White Ribbon Alliance


White Ribbon Alliance for Safe Motherhood, Uganda

Robina Biteyi
National Coordinator

Robina (640x427)

Plot 2 Katego Road
P.O. Box 10746
Kampala, Uganda

Tel: +256 392176052


WRA Uganda Blog

Capital City
Lifetime risk of maternal death
1 in 49
Maternal Mortality Ratio
Births attended by skilled personnel
Source: World Health Statistics 2011, WHO

Countdown to 2015: Maternal, Newborn, & Child Survival. Uganda Country Profile.


UN Secretary General’s Every Woman Every Child commitment:


Uganda commits to ensure that comprehensive Emergency Obstetric and Newborn Care services in hospitals increase from 70 percent to 100 percent and in health centres from 17 percent to 50 percent; and will ensure that skilled providers are available in hard to reach areas. Uganda also commits to reduce the unmet need for family planning from 40 percent to 20 percent and increase focused Antenatal Care from 42 percent to 75 percent.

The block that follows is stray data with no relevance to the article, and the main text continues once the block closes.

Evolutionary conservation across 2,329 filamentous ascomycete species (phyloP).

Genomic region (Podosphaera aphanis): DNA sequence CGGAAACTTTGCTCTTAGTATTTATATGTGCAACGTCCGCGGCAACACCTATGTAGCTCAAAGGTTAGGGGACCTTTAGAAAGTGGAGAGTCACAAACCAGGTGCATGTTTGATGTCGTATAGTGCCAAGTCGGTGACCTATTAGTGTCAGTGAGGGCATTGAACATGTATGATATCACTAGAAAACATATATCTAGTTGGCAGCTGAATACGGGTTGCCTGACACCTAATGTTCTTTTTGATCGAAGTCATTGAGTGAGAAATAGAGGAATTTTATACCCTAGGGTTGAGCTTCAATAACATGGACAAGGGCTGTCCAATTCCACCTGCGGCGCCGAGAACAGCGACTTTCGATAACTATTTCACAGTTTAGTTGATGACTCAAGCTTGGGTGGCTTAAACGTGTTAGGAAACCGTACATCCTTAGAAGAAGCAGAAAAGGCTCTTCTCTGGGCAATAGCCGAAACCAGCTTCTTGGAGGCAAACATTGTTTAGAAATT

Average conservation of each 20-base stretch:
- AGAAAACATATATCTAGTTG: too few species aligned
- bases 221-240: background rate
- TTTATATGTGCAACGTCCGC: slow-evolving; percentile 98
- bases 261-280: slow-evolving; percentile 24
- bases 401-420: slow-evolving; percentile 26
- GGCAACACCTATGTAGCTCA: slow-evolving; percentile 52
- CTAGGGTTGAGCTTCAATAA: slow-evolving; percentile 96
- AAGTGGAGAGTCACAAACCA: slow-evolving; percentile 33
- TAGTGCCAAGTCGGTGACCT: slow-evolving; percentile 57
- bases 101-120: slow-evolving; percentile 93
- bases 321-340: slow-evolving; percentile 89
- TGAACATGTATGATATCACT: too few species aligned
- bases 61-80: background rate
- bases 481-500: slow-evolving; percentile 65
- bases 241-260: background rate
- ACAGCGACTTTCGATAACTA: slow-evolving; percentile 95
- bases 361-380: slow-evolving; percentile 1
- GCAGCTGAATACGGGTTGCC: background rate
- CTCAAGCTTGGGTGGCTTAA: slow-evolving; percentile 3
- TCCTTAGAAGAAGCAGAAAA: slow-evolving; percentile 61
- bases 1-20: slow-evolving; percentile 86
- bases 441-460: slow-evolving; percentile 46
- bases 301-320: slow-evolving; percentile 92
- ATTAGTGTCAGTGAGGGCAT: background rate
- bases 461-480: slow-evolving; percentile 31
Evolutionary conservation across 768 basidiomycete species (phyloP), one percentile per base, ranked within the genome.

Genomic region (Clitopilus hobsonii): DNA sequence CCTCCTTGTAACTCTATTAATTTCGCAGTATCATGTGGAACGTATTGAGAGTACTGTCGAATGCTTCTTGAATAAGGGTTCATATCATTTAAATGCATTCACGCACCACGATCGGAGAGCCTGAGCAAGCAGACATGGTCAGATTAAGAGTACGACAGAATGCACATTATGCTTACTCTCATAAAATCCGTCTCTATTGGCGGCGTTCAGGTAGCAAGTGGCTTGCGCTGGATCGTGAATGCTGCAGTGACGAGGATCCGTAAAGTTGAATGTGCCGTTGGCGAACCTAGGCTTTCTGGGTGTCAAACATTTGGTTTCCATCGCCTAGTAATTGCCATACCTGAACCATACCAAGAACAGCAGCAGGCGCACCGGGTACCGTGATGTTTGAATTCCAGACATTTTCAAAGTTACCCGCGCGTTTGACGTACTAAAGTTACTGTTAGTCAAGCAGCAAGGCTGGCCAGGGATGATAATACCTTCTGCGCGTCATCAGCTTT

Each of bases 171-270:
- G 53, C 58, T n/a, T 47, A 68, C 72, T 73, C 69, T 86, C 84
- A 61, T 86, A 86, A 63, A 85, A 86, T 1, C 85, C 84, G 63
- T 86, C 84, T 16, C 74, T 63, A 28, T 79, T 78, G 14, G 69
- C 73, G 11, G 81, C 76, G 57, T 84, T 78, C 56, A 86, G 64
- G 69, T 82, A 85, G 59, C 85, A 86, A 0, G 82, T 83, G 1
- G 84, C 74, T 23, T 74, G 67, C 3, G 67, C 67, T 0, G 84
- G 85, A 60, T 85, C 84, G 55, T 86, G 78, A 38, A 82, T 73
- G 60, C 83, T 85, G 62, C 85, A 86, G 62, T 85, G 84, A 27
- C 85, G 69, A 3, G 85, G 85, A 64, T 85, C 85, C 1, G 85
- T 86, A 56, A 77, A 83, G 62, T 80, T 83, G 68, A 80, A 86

The above statement is an edited commitment. Read the full commitment.

White Ribbon Alliance Uganda (WRA Uganda) formed over a decade ago to give a voice to the women at risk of dying in childbirth. Our mission is to inspire and convene advocates who campaign to uphold the right of all women to be safe and healthy before, during and after childbirth. We help citizens recognize their rights and hold the government to account for commitments made to maternal and newborn health.


In Uganda, adolescent pregnancy robs girls of their potential and causes the death or disability of thousands of young girls and newborns every year. Teenage pregnancy has negative consequences for the young mother, child, family, community and nation.